Think 2029, Not 2009
You can afford to take the long view. Remember, you
won’t sell your stocks for many years.
Sure, the decade that ended in early March 2009 was the worst
for stocks since the Great Depression. But if history is any guide, the decade
ahead will be much better. The 10 years ending in September 1974 — the
stock market’s second-worst such stretch since the Depression —
was followed by a healthy 10-year rally. Over that time, stocks delivered a 5.9
percent average annual return above inflation, according to Morningstar.
Besides, you’re going to hold the stocks or stock funds
you buy now for much longer than a decade, well beyond your retirement date. You’ll
still be spending that money well into your 70s and 80s, maybe longer. In other
words, your investment horizon stretches way into the future.
For anyone with the luxury of time (and the virtue of patience),
stocks historically have been a terrific choice. That’s especially
true when you can buy them inexpensively, as you can now. A mere $200 put into
stocks in 1931 — the Great Depression being the only other time in
this century that blue chips were having a more than 50 percent off sale —
would have grown to more than $300,000 over the next 70 years. (From 1931 to
2006, the Standard & Poor’s 500 index earned a 10.5 percent average
annual return, according to Morningstar.)
With any luck, you are going to live a long, long time. Since stocks
are the only asset that has consistently outpaced inflation over long periods,
you need them in your portfolio. So repeat after me: “I’m
looking to 2029 and beyond. It’s only 2009 and plenty of stocks are on
sale. Instead of worrying about whether stocks will be up this week or next, I
should be thinking about buying for the long term.”
Turn off CNBC
Tuning out the minute-to-minute market noise will help you
focus on the main event: positioning your portfolio for the long term. So, get
a grip. Stop checking your portfolio a dozen times a day. Turn off CNBC.
Instead, check out href="http://www.thedailyshow.com/video/index.jhtml?videoId=220252&title=cnbc-gives-financial-advice">Jon Stewart’s brilliant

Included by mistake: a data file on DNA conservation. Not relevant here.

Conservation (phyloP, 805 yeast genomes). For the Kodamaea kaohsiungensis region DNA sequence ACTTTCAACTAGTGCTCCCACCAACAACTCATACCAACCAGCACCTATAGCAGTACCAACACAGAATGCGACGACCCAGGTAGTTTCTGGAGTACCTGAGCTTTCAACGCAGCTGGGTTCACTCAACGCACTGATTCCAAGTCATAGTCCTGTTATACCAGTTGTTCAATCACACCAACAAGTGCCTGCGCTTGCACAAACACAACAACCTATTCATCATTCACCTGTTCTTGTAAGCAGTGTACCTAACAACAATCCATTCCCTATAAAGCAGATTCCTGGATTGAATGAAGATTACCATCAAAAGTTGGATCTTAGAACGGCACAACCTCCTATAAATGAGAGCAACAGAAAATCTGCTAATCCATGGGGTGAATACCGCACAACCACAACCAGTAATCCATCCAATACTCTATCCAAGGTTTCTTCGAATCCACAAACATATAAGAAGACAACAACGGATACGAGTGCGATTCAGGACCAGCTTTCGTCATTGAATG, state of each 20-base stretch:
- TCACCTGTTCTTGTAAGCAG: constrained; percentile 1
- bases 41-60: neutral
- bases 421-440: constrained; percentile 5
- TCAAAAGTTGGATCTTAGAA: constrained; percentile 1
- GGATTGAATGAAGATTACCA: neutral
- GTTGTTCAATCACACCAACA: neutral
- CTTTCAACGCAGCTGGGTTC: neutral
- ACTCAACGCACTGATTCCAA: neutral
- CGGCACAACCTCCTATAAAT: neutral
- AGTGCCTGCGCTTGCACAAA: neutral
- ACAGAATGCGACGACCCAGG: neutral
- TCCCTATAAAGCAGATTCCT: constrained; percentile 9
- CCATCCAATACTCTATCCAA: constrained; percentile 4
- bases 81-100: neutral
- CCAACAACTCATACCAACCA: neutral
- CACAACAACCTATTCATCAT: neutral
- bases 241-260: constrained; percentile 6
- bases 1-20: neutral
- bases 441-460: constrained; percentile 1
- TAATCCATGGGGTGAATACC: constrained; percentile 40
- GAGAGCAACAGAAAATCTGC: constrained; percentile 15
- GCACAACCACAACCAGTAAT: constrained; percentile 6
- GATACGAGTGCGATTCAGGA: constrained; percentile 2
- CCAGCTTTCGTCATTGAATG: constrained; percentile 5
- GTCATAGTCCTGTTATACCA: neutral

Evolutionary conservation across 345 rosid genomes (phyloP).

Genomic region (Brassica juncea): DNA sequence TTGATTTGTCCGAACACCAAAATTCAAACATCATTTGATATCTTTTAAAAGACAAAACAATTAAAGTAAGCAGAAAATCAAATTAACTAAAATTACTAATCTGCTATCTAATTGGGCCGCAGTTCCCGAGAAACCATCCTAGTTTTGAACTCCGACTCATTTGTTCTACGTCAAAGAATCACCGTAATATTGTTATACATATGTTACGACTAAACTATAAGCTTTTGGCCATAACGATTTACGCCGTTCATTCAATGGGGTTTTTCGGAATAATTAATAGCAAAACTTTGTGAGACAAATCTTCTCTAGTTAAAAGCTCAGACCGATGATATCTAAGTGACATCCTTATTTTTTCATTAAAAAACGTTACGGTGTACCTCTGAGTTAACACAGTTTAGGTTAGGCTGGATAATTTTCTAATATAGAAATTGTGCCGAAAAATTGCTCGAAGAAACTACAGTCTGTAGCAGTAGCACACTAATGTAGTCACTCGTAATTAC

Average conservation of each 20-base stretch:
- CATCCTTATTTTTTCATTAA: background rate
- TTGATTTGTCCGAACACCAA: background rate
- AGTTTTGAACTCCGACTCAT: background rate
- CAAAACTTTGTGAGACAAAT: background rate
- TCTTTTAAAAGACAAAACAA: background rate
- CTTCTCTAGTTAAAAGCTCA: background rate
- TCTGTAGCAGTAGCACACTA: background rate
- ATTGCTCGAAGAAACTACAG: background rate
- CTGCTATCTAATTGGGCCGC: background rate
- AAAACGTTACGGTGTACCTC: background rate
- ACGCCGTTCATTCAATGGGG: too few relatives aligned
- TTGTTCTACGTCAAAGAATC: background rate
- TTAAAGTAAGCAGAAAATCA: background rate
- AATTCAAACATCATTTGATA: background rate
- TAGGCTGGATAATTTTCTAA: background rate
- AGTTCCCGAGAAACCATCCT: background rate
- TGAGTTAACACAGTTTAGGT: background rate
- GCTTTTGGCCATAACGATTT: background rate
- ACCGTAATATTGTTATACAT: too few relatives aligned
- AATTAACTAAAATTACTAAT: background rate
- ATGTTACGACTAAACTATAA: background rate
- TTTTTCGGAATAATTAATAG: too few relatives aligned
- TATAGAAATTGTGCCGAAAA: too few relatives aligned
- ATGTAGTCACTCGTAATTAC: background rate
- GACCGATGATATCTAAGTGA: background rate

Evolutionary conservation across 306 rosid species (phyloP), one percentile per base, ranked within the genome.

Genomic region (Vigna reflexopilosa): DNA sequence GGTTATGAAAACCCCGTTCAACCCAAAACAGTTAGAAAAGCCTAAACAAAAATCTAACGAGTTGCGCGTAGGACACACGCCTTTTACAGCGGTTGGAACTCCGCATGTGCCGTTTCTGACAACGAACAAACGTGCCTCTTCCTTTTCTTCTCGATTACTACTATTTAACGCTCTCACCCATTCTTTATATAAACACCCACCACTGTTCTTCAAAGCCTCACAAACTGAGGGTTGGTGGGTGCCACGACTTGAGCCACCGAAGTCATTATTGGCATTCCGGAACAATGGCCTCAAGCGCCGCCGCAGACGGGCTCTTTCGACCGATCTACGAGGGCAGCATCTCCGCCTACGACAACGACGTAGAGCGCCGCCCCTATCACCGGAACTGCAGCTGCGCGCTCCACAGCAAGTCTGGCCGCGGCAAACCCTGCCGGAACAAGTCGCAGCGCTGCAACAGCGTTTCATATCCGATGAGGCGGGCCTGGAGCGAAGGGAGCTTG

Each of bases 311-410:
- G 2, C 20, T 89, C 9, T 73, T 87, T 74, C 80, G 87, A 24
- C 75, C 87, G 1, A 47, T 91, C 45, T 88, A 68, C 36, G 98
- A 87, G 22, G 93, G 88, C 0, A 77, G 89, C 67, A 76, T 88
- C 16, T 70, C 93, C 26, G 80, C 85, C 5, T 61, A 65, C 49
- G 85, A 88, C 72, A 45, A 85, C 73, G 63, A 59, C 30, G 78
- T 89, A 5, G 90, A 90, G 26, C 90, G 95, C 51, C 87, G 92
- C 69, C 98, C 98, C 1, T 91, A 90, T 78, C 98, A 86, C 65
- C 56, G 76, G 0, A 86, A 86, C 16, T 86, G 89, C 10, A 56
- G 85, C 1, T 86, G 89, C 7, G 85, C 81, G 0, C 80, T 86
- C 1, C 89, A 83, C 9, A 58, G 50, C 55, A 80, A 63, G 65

skewering of CNBC’s hyperbolic self-importance and checkered
Reassure Yourself That
You’re OK Financially
A good cash reserve fund can give you the peace of
mind to stick with your plan, even when stock prices plummet.
Some money never belongs in the stock market. That
includes whatever you can’t afford to put at risk because you know
you’ll need to spend it soon. It also includes a cash reserve that
you can tap in an emergency — say, if you’re laid off. That
emergency fund keeps you from having to sell stocks to support yourself when
stocks are especially beaten down.
Your cash reserve should be enough to meet one to two years’
worth of living expenses. Divide it between a money market fund and a ladder of
CDs (see “How to Build a CD Ladder” below). And any lump
sum you plan to spend within the next five years ― say, for a college
tuition bill ― should be stashed in a CD ladder or a short-term,
investment-grade bond fund. You can’t expose that money to
market fluctuations either.
How to Build a CD Ladder
CDs make a great safe parking place for money you know you’re
going to need within five years. The problem is you have to lock the money up at
a specific rate for a specified term, or face early withdrawal penalties.
Depending on whether interest rates go up or down over that time, locking your
money up can look brilliant or idiotic.
So, instead of buying a single five-year CD, divide the
money equally among five CDs of different maturities ― a “ladder”
ranging from one to five years. A ladder will give you a higher overall
interest rate than a one-year CD, and more flexibility than a five-year CD. If
rates rise, you can reinvest each maturing CD at a higher rate. If they fall,
at least you’ve locked in a higher rate on your remaining CDs.
Make Sure You Own a Mix of Stocks, Bonds, and Cash
In an unpredictable world, diversification is always
your best long-term strategy.
There’s been an outcry that
didn’t work last year because stocks were crushed across the
board ― U.S. international, emerging markets, big cap, small cap, growth,
value, all plummeted. But since when is an all-stock portfolio diversified?
True diversification, which involves bonds and cash (at least)
in addition to stocks, actually worked very well last year, says Ron Rog , a
Bohemia, New York, financial planner. While the S&P 500 lost 37 percent,
Barclay’s Aggregate Bond Index gained 5.2 percent, and U.S.
Treasuries delivered a spectacular 25.9 percent.
“In a panic, Treasuries are the asset of choice,”
says David Foster, a Cincinnati, Ohio, financial planner. “That’s